Place the pretzels on lightly greased cookie sheets. Brush them with beaten egg. Sprinkle with coarse salt.

Bake at 425 degrees for 12-15 minutes until the pretzels are golden brown.

Enjoy!

Outside the Studio: Art Prize

After living in Michigan for three years we finally found our way to Grand Rapids for Art Prize. It was wonderful to witness this international art competition that weaves in and out of the majority of the city. It is the most attended art event in the world and what we'd deem to be a happy, thought provoking, family friendly event.

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We were smitten to find a variety of participatory works of art. This is a wonderful way to draw the viewer into the experience. And we think this should/could be applied to art in faith based settings. For example the below "Let Go" by Pamela Alderman spoke of the ebb and flow that eventually brings us to healing. Viewers were invited to write about the healing process or what gives them hope on a small piece of tissue paper. They were then instructed to crumble it and throw it into the waves for it to be symbolically carried out to sea.

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Art Prize venues include sidewalks, restaurants, hotels, and among other things churches. For example this sculpture, "Trees Will Clap" by Dave Vander Molen was outside St. Marks Episcopal. It is based upon Isaiah 55:12 and combined the visual with the 'clapping' sound of the leaves that symbolized harmony and unity.

We appreciated this tribute to aging and community. It is made out of corrugated cardboard. It is by Warren King and is titled Grandfather's Friend and Arrival Times.

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And we even know one of the exhibiting artists! Here is our friend Lauren's work. I appreciated the mood that the artist created with the colors and brushstrokes. And remarkably she's only been painting for a short time! 

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I enjoyed leaving a little Carrot Top Studio logo on the public art wall. Maybe another time there will be a more official entry into Art Prize from this studio. Stay tuned! 

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What's With the Flying Geese?

Our thinking about and creating with the symbolism of flying geese started with a request from a client and this image on an Ordination stole. But what does it mean?

You've probably observed geese flying in a V formation. By doing this the goose in front creates uplift for the one behind. This allows for much greater flying range for the entire group. Community is a good thing for geese and for us!

And then there is the bit of when the lead goose gets tired he falls to the back and another takes over as leader. Similar to what we learn from Ephesians 4:16 ... "From him the whole body, joined and held together by every supporting ligament, grows and builds itself up in love, as each part does its work."

 

How about all the squawking we here from a group of geese? That's reportedly encouragement! I have a friend from elementary Sunday School days. She's a great encourager. I especially appreciated how she always knew when to call me when my Dad was so sick with cancer. This spring it was her mom who was ill and I tried to be reciprocal with my own kind of squawking.

But encourage each other, day after day... (Hebrews 3:13)

 

So we've carried on the flying geese imagery into our recent work. This time we adapted a traditional quilt block. We stumbled upon a historical use of this block on a recent bike ride in our hometown of Detroit. This is a sculpture honoring the underground railroad and the use of the flying geese patch as a hidden message that those looking for freedom were on the right path.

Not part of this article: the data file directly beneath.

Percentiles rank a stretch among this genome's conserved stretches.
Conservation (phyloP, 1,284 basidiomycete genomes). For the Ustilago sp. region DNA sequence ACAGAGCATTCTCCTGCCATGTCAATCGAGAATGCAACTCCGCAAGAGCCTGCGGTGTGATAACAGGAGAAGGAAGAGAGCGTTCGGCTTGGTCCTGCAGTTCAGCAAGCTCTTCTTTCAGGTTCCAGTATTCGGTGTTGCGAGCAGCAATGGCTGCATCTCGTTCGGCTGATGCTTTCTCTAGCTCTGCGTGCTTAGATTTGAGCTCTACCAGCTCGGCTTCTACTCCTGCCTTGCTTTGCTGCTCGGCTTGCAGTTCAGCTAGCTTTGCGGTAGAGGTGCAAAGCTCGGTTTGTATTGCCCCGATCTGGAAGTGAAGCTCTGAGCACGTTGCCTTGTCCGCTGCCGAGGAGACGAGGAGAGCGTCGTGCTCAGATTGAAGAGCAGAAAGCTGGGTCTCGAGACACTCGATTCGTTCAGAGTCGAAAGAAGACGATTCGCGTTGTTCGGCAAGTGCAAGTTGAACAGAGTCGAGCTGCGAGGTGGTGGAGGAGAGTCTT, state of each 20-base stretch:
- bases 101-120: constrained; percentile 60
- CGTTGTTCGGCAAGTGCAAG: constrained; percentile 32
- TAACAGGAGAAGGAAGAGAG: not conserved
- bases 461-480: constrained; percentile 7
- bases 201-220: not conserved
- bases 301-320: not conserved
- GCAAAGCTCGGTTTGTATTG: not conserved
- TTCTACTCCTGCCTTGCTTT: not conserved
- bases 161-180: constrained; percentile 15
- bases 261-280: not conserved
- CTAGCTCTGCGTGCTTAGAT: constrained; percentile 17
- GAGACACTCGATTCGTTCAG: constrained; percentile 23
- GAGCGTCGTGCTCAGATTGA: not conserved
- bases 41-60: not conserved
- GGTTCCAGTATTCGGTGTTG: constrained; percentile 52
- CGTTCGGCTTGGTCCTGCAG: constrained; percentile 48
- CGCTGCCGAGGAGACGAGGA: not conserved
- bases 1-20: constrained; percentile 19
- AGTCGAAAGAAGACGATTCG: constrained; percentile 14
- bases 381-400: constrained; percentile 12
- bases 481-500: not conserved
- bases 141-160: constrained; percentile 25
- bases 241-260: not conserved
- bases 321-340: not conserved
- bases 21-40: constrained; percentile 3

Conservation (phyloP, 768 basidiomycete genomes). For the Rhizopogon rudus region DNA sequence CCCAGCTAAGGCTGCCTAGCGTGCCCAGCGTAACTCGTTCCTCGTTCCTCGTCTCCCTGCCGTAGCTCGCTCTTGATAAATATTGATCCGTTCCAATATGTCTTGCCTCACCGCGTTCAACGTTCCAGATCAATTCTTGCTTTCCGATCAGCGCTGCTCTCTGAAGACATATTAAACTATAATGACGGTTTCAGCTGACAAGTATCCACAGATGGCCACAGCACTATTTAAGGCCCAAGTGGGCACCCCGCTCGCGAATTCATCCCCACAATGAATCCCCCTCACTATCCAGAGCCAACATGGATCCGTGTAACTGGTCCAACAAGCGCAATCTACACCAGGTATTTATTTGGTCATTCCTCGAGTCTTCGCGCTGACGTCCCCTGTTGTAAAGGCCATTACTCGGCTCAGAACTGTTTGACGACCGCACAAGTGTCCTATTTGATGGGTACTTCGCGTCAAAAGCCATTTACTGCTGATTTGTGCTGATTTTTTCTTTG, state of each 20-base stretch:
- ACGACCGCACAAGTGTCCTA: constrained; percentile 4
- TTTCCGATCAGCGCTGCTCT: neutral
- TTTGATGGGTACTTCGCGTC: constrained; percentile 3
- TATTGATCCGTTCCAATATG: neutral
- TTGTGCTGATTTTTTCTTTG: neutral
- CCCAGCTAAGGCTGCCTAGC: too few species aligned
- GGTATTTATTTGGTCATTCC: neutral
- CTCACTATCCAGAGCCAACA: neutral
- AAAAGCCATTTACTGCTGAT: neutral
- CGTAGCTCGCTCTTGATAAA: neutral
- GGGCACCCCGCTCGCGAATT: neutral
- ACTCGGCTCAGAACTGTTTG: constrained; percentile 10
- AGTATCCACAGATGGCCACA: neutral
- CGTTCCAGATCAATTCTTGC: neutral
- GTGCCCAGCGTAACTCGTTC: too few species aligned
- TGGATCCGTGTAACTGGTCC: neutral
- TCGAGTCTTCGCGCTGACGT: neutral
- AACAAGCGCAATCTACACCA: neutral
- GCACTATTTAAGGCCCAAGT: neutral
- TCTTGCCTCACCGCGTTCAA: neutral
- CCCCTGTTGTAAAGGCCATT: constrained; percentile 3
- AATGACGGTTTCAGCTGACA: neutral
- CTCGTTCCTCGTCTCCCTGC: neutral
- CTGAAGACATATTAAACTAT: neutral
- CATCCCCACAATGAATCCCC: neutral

Here are snippets of our Carrot Top Studio flying geese latest creations. They include a full length stole, a short chaplain's stole and a table runner. Whether the flying geese are full of hidden messages or something that is loud and clear we hope there is something in this collection for everyone!

100 Day Project

A new calendar year usually causes me to evaluate or try something new. This year I'm trying the 100 day project that is popular with creative types. It's defined as:

It's a celebration of process that encourages everyone to participate in 100 days of making. The great surrender is the process; showing up day after day is the goal. For the 100-Day Project, it's not about fetishizing finished products—it's about the process.

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To stretch my technical skills and establish a new rhythm in my creative life I will be using Tula Pink's City book 100 Modern Quilt Blocks.  Hopefully I will become a more accrue piecer as I follow along with the author's directions to make 100 6 1/2" square quilt blocks. My two self imposed rules are to first use only fabric scraps from my stash and to use only warm colors. The color rule is only so that if I want to turn the blocks into a quilt there will be some cohesiveness based on the color theory.

Maybe you'll recognize some stole fabrics in these! Here are my first three blocks: 

The book is organized into shape collections such as squares, and triangles. The first section is crosses. Maybe some of these patterns will find their way into my Carrot Top Studio work too! Watch our Instagram and Facebook pages for updates as the days roll by!.

Rhythm: On the Ice and In Worship

I was recently with a friend in a store and we stumbled upon a toy zamboni. I recalled how when we moved to Pittsburgh and for the first time ever experienced life in a "hockey town." My son quickly fell in love with watching the work of the zamboni as it resurfaced the ice. I relayed the story and was thinking my precious child was unique. But my companion exclaimed, "who doesn't love the zamboni?!"

This caused me to reflect why? Time and time again the ritual is the same as the ice is scraped and then refreshed with clean water. We know what's going to happen. We understand the importance of the task so the skating can go on. Isn't this like worship? The rhythm imprints itself on us. We work at it over and over again. It allows us to be active with God. We are cleansed. We need it to happen.

I am thankful for the rhythm and ritual that God has modeled for us and called us to participate in. And therefore we enjoy creating products that honor the liturgical calendar. Rooted in history we cycle through the ritual of recalling and celebrating Jesus' life. There is a time for every season and this allows us the structure to honor our Lord and be refreshed in the rhythm over and over again. And like the zamboni we are all able to love this! Thank goodness.